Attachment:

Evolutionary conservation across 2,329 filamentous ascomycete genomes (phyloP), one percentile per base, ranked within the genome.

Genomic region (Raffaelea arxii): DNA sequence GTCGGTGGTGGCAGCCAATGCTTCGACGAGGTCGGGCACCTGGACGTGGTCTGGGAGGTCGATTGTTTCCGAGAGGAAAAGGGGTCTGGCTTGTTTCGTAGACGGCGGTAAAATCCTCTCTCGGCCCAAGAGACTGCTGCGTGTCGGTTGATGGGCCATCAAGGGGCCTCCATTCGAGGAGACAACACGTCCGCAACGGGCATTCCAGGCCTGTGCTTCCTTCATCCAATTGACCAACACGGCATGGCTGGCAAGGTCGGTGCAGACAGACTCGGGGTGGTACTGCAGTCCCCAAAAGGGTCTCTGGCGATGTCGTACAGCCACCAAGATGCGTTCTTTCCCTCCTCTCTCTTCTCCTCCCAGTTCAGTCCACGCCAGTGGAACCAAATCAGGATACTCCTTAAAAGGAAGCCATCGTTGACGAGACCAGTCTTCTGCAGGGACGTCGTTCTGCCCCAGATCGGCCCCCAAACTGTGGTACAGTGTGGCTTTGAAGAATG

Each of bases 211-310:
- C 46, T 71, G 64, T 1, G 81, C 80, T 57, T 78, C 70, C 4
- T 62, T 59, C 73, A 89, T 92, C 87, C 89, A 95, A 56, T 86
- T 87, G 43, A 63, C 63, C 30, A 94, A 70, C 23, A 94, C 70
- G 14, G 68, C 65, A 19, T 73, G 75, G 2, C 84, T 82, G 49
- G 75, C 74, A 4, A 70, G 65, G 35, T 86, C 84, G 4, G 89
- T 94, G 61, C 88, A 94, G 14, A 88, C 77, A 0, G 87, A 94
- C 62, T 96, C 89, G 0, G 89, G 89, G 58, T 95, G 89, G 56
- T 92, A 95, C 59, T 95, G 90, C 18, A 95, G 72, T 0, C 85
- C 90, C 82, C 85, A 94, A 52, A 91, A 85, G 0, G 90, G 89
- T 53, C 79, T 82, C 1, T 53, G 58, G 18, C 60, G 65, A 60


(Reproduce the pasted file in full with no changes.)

Evolutionary conservation across 2,329 filamentous ascomycete genomes (phyloP), one percentile per base, ranked within the genome.

Genomic region (Raffaelea arxii): DNA sequence GTCGGTGGTGGCAGCCAATGCTTCGACGAGGTCGGGCACCTGGACGTGGTCTGGGAGGTCGATTGTTTCCGAGAGGAAAAGGGGTCTGGCTTGTTTCGTAGACGGCGGTAAAATCCTCTCTCGGCCCAAGAGACTGCTGCGTGTCGGTTGATGGGCCATCAAGGGGCCTCCATTCGAGGAGACAACACGTCCGCAACGGGCATTCCAGGCCTGTGCTTCCTTCATCCAATTGACCAACACGGCATGGCTGGCAAGGTCGGTGCAGACAGACTCGGGGTGGTACTGCAGTCCCCAAAAGGGTCTCTGGCGATGTCGTACAGCCACCAAGATGCGTTCTTTCCCTCCTCTCTCTTCTCCTCCCAGTTCAGTCCACGCCAGTGGAACCAAATCAGGATACTCCTTAAAAGGAAGCCATCGTTGACGAGACCAGTCTTCTGCAGGGACGTCGTTCTGCCCCAGATCGGCCCCCAAACTGTGGTACAGTGTGGCTTTGAAGAATG

Each of bases 211-310:
- C 46, T 71, G 64, T 1, G 81, C 80, T 57, T 78, C 70, C 4
- T 62, T 59, C 73, A 89, T 92, C 87, C 89, A 95, A 56, T 86
- T 87, G 43, A 63, C 63, C 30, A 94, A 70, C 23, A 94, C 70
- G 14, G 68, C 65, A 19, T 73, G 75, G 2, C 84, T 82, G 49
- G 75, C 74, A 4, A 70, G 65, G 35, T 86, C 84, G 4, G 89
- T 94, G 61, C 88, A 94, G 14, A 88, C 77, A 0, G 87, A 94
- C 62, T 96, C 89, G 0, G 89, G 89, G 58, T 95, G 89, G 56
- T 92, A 95, C 59, T 95, G 90, C 18, A 95, G 72, T 0, C 85
- C 90, C 82, C 85, A 94, A 52, A 91, A 85, G 0, G 90, G 89
- T 53, C 79, T 82, C 1, T 53, G 58, G 18, C 60, G 65, A 60